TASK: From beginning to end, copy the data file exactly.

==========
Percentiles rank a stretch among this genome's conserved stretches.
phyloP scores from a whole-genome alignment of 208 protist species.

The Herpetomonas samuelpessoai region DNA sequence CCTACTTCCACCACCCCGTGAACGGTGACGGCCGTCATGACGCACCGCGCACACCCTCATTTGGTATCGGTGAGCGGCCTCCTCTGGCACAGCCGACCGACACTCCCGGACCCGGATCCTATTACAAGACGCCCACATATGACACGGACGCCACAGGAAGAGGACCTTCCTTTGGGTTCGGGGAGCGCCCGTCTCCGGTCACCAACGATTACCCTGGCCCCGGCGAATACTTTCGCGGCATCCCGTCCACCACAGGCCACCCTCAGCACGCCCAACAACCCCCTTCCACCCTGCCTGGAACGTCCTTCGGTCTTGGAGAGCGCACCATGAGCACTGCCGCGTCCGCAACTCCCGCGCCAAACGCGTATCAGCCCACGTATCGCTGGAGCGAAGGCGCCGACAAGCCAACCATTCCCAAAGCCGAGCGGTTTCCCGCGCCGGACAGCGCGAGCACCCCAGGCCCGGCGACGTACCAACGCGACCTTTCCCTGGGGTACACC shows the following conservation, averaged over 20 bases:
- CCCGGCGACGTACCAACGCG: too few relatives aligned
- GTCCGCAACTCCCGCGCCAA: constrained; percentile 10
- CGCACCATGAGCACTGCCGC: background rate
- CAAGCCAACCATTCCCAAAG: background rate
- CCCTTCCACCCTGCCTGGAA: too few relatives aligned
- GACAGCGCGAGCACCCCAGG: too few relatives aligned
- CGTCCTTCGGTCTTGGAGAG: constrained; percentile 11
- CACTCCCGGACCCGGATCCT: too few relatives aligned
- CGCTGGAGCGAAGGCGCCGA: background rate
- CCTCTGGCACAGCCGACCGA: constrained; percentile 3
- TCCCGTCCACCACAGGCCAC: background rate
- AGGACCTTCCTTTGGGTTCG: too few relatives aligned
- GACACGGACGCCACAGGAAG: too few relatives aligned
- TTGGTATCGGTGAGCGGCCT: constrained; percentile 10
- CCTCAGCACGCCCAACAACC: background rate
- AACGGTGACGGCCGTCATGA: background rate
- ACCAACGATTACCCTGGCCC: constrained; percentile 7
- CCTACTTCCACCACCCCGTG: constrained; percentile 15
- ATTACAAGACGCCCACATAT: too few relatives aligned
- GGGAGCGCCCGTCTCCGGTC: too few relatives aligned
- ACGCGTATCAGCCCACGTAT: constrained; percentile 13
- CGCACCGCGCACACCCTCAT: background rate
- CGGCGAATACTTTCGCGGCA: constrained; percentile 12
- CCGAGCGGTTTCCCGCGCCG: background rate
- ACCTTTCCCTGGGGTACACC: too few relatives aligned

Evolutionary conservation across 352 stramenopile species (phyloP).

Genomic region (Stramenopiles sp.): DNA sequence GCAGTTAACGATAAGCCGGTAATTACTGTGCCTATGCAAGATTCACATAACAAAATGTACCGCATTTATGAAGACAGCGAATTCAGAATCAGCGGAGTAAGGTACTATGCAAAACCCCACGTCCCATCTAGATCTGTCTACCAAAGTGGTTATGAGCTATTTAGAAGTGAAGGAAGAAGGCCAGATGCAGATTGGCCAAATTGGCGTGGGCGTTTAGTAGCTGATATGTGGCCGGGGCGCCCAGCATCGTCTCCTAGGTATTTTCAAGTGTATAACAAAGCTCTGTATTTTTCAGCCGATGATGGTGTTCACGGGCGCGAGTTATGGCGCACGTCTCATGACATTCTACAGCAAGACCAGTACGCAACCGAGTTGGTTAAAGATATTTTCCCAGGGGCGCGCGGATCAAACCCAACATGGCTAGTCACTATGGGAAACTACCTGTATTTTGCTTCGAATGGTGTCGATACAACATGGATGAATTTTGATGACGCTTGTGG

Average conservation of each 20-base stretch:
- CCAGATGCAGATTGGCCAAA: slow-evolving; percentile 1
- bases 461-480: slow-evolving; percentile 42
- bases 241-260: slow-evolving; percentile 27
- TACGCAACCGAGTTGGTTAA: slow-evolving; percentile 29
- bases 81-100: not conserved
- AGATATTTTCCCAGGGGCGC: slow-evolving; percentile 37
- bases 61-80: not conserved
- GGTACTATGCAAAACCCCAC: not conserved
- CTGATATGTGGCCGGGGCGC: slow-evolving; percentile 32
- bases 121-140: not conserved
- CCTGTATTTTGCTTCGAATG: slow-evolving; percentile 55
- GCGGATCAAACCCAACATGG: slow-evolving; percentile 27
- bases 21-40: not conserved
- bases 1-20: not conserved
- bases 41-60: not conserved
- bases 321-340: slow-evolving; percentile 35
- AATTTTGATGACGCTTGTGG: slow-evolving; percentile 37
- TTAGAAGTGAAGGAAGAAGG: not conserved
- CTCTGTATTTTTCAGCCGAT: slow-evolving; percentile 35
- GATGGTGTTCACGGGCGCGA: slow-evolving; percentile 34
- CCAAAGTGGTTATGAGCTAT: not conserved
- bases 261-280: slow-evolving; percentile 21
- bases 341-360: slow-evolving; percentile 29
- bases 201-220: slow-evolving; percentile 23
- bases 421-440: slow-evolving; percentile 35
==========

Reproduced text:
Percentiles rank a stretch among this genome's conserved stretches.
phyloP scores from a whole-genome alignment of 208 protist species.

The Herpetomonas samuelpessoai region DNA sequence CCTACTTCCACCACCCCGTGAACGGTGACGGCCGTCATGACGCACCGCGCACACCCTCATTTGGTATCGGTGAGCGGCCTCCTCTGGCACAGCCGACCGACACTCCCGGACCCGGATCCTATTACAAGACGCCCACATATGACACGGACGCCACAGGAAGAGGACCTTCCTTTGGGTTCGGGGAGCGCCCGTCTCCGGTCACCAACGATTACCCTGGCCCCGGCGAATACTTTCGCGGCATCCCGTCCACCACAGGCCACCCTCAGCACGCCCAACAACCCCCTTCCACCCTGCCTGGAACGTCCTTCGGTCTTGGAGAGCGCACCATGAGCACTGCCGCGTCCGCAACTCCCGCGCCAAACGCGTATCAGCCCACGTATCGCTGGAGCGAAGGCGCCGACAAGCCAACCATTCCCAAAGCCGAGCGGTTTCCCGCGCCGGACAGCGCGAGCACCCCAGGCCCGGCGACGTACCAACGCGACCTTTCCCTGGGGTACACC shows the following conservation, averaged over 20 bases:
- CCCGGCGACGTACCAACGCG: too few relatives aligned
- GTCCGCAACTCCCGCGCCAA: constrained; percentile 10
- CGCACCATGAGCACTGCCGC: background rate
- CAAGCCAACCATTCCCAAAG: background rate
- CCCTTCCACCCTGCCTGGAA: too few relatives aligned
- GACAGCGCGAGCACCCCAGG: too few relatives aligned
- CGTCCTTCGGTCTTGGAGAG: constrained; percentile 11
- CACTCCCGGACCCGGATCCT: too few relatives aligned
- CGCTGGAGCGAAGGCGCCGA: background rate
- CCTCTGGCACAGCCGACCGA: constrained; percentile 3
- TCCCGTCCACCACAGGCCAC: background rate
- AGGACCTTCCTTTGGGTTCG: too few relatives aligned
- GACACGGACGCCACAGGAAG: too few relatives aligned
- TTGGTATCGGTGAGCGGCCT: constrained; percentile 10
- CCTCAGCACGCCCAACAACC: background rate
- AACGGTGACGGCCGTCATGA: background rate
- ACCAACGATTACCCTGGCCC: constrained; percentile 7
- CCTACTTCCACCACCCCGTG: constrained; percentile 15
- ATTACAAGACGCCCACATAT: too few relatives aligned
- GGGAGCGCCCGTCTCCGGTC: too few relatives aligned
- ACGCGTATCAGCCCACGTAT: constrained; percentile 13
- CGCACCGCGCACACCCTCAT: background rate
- CGGCGAATACTTTCGCGGCA: constrained; percentile 12
- CCGAGCGGTTTCCCGCGCCG: background rate
- ACCTTTCCCTGGGGTACACC: too few relatives aligned

Evolutionary conservation across 352 stramenopile species (phyloP).

Genomic region (Stramenopiles sp.): DNA sequence GCAGTTAACGATAAGCCGGTAATTACTGTGCCTATGCAAGATTCACATAACAAAATGTACCGCATTTATGAAGACAGCGAATTCAGAATCAGCGGAGTAAGGTACTATGCAAAACCCCACGTCCCATCTAGATCTGTCTACCAAAGTGGTTATGAGCTATTTAGAAGTGAAGGAAGAAGGCCAGATGCAGATTGGCCAAATTGGCGTGGGCGTTTAGTAGCTGATATGTGGCCGGGGCGCCCAGCATCGTCTCCTAGGTATTTTCAAGTGTATAACAAAGCTCTGTATTTTTCAGCCGATGATGGTGTTCACGGGCGCGAGTTATGGCGCACGTCTCATGACATTCTACAGCAAGACCAGTACGCAACCGAGTTGGTTAAAGATATTTTCCCAGGGGCGCGCGGATCAAACCCAACATGGCTAGTCACTATGGGAAACTACCTGTATTTTGCTTCGAATGGTGTCGATACAACATGGATGAATTTTGATGACGCTTGTGG

Average conservation of each 20-base stretch:
- CCAGATGCAGATTGGCCAAA: slow-evolving; percentile 1
- bases 461-480: slow-evolving; percentile 42
- bases 241-260: slow-evolving; percentile 27
- TACGCAACCGAGTTGGTTAA: slow-evolving; percentile 29
- bases 81-100: not conserved
- AGATATTTTCCCAGGGGCGC: slow-evolving; percentile 37
- bases 61-80: not conserved
- GGTACTATGCAAAACCCCAC: not conserved
- CTGATATGTGGCCGGGGCGC: slow-evolving; percentile 32
- bases 121-140: not conserved
- CCTGTATTTTGCTTCGAATG: slow-evolving; percentile 55
- GCGGATCAAACCCAACATGG: slow-evolving; percentile 27
- bases 21-40: not conserved
- bases 1-20: not conserved
- bases 41-60: not conserved
- bases 321-340: slow-evolving; percentile 35
- AATTTTGATGACGCTTGTGG: slow-evolving; percentile 37
- TTAGAAGTGAAGGAAGAAGG: not conserved
- CTCTGTATTTTTCAGCCGAT: slow-evolving; percentile 35
- GATGGTGTTCACGGGCGCGA: slow-evolving; percentile 34
- CCAAAGTGGTTATGAGCTAT: not conserved
- bases 261-280: slow-evolving; percentile 21
- bases 341-360: slow-evolving; percentile 29
- bases 201-220: slow-evolving; percentile 23
- bases 421-440: slow-evolving; percentile 35